• 3 minutes China has *Already* Lost the Trade War. Meantime, the U.S. Might Sanction China’s Largest Oil Company
  • 7 minutes Saudi and UAE pressure to get US support for Oil quotas is reportedly on..
  • 11 minutes China devalues currency to lower prices to address new tariffs. But doesn't help. Here is why. . . .
  • 15 minutes What is your current outlook as a day trader for WTI
  • 3 hours Long Range Attack On Saudi Oil Field Ends War On Yemen
  • 1 hour Will Uncle Sam Step Up and Cut Production
  • 7 hours In The Bright Of New Administration Rules: Immigrants as Economic Contributors
  • 7 mins Maybe 8 to 10 "good" years left in oil industry * UAE model for Economic Deversification * Others spent oil billions on terrorism, wars, lopping off heads * Too late now
  • 16 hours Gretta Thunbergs zero carbon voyage carbon foot print of carbon fibre manufacture
  • 16 hours Domino Effect: Rashida Tlaib Rejects Israel's Offer For 'Humanitarian' Visit To West Bank
  • 16 hours Continental Resource's Hamm wants shale to cut production. . . He can't compete with peers.
  • 11 hours CLIMATE PANIC! ELEVENTY!!! "250,000 people die a year due to the climate crisis"
  • 22 hours NATGAS, LNG, Technology, benefits etc , cleaner global energy fuel
  • 1 day Significant: Boeing Delays Delivery Of Ultra-Long-Range Version Of 777X
  • 1 day Strait Of Hormuz As a Breakpoint: Germany Not Taking Part In U.S. Naval Mission
  • 1 day Why Oil is Falling (including conspiracy theories and other fun stuff)
  • 20 hours Trump vs. Xi Trade Battle, Running Commentary from Conservative Tree House
Alt Text

Hedge Funds Turn Their Back On Oil

Oil markets took a turn…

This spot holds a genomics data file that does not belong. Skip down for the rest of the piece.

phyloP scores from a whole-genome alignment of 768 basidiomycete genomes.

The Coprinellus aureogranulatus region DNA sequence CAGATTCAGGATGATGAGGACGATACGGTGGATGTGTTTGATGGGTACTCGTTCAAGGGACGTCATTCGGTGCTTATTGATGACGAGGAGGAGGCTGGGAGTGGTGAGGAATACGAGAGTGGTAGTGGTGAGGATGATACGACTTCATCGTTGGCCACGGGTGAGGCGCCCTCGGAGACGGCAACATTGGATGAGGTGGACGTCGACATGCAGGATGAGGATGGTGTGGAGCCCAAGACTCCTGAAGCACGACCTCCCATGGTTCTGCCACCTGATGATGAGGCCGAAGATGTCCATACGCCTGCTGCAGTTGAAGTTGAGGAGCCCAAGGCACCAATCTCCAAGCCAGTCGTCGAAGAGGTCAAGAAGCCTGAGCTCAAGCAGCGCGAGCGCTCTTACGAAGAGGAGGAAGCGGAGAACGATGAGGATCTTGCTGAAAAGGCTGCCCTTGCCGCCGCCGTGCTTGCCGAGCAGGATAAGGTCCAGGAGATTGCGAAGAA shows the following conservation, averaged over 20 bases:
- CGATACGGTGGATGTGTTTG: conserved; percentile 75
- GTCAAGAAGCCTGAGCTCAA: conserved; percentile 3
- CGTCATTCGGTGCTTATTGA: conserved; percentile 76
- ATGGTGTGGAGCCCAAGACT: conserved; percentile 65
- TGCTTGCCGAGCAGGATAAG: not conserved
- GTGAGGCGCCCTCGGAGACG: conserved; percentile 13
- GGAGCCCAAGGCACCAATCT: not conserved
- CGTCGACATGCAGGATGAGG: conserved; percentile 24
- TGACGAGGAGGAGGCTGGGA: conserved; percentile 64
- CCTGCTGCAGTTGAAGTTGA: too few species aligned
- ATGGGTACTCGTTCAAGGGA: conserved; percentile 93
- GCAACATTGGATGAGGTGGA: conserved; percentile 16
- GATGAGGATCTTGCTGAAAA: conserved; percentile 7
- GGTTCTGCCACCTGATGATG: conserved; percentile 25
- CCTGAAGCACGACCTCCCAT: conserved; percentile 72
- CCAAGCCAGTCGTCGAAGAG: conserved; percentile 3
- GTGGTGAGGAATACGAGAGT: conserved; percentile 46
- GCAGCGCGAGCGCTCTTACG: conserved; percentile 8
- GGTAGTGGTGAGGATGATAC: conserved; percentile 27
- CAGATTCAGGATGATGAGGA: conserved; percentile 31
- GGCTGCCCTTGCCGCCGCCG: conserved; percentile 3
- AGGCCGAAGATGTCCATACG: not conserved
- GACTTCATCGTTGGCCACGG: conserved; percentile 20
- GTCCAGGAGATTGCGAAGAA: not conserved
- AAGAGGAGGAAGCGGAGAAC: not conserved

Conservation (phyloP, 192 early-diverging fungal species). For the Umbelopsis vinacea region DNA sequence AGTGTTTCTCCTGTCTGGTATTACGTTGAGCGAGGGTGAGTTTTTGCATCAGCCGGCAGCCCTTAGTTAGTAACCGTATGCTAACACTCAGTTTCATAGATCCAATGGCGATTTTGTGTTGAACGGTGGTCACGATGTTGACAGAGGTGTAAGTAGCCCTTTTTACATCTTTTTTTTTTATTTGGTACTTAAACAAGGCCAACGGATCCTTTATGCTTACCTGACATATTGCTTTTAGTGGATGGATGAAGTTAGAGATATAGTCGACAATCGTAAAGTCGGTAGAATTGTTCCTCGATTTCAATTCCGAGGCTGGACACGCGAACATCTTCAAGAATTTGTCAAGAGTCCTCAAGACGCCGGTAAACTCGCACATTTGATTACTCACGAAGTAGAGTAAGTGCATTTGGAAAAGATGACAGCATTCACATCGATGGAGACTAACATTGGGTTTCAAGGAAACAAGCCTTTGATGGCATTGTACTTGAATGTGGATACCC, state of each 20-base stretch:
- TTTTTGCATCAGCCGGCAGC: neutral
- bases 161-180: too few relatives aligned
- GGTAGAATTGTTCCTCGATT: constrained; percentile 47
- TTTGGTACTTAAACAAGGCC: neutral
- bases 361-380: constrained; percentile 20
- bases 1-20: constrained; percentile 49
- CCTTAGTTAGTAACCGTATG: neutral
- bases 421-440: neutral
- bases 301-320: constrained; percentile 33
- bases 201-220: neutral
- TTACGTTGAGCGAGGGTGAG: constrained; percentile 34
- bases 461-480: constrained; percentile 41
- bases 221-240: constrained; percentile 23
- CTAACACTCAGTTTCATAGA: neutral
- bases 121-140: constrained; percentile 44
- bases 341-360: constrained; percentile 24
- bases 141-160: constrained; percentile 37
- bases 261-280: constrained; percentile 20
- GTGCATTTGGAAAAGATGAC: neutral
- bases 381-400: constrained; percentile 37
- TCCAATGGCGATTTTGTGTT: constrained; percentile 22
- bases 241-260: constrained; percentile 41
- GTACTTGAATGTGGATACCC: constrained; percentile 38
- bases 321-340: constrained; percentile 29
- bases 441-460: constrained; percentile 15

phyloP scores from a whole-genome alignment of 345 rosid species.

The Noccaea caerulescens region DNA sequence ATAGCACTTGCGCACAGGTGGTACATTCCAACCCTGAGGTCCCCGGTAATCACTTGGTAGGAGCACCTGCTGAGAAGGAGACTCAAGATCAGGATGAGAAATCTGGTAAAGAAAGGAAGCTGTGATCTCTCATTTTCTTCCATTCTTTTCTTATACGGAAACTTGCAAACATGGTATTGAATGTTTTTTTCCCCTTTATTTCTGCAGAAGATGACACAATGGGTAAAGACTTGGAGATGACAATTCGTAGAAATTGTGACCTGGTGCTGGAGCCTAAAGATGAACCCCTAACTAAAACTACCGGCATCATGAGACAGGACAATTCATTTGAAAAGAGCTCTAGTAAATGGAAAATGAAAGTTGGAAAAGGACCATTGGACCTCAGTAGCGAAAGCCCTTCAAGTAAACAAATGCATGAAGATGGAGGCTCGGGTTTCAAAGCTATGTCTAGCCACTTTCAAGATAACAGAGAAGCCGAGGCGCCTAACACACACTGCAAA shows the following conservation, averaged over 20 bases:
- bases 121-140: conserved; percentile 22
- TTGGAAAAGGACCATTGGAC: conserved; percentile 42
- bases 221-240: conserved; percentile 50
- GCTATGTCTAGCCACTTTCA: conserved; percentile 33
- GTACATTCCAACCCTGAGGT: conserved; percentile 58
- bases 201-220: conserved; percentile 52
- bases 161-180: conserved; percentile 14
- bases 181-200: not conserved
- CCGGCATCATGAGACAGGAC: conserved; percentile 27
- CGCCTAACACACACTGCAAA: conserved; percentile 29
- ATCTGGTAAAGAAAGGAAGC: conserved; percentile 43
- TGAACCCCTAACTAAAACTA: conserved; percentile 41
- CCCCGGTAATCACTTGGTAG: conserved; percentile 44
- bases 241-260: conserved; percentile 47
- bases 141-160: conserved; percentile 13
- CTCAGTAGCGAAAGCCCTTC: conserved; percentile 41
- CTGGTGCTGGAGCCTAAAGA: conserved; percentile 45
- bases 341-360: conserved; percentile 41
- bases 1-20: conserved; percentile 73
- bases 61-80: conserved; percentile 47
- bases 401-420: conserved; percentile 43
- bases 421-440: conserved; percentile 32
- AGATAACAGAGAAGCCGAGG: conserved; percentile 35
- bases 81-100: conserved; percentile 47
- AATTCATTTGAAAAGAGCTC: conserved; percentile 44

Alt Text

Oil Erases Gains On Crude Inventory Build

Crude oil prices fell further…

Alt Text

Will We See An Oil Supply Glut In 2020?

Oil prices seem to be…

Nick Cunningham

Nick Cunningham

Nick Cunningham is a freelance writer on oil and gas, renewable energy, climate change, energy policy and geopolitics. He is based in Pittsburgh, PA.

More Info

Premium Content

Can OPEC+ Halt The Oil Price Slide?

Oil prices continue to plumb new depths, but some analysts think the selloff has gone too far.

Brent prices fell to $62 per barrel by mid-week, hitting nearly a one-year low. The bearish narrative has taken hold in a big way, with rising U.S. shale production, record output from Saudi Arabia, rising inventories and faltering demand growth all combining to drag down crude prices. “The bears still have the oil market firmly in their grip,” Commerzbank said in a note on Thursday. “No end to the downswing is in sight for the foreseeable future.”

But are prices dropping too far, too fast? Some analyst think so. “[T]he oil market sell-off has overshot current and forward fundamentals,” Goldman Sachs wrote in a note on November 20.

Goldman Sachs believes that the most recent selloff, which saw Brent drop below $60, came with “no new fundamental data,” suggesting that the drop reflects a confluence of factors including expectations of a glut in 2019, speculative trading, low trading activity ahead of the Thanksgiving holiday as well as the broader selloff in global equities.

Still, the fundamentals have been trending in a bearish direction. And even though OPEC+ has sent signals that a production cut is on the table, other bits of news have been negative. Libya expects to be exempted from the production cut, and its output continues to rise steadily. Venezuela’s output fell by less than expected in October. Iraq and Kurdistan just agreed to allow for some oil – up to 100,000 bpd initially – to resume flowing through a Kurdish pipeline. If the tentative agreement holds and the two sides build on it, another 200,000 bpd could follow.

It will take a “fundamental catalyst for prices to stabilize,” Goldman argues. “While we expect prices to eventually recover, we continue to expect high price volatility until evidence that the oil market fundamentals are improving, requiring a decline in OPEC production and signs that demand growth is resilient.” Related: Plunging Oil Prices Weigh On Saudi Bonds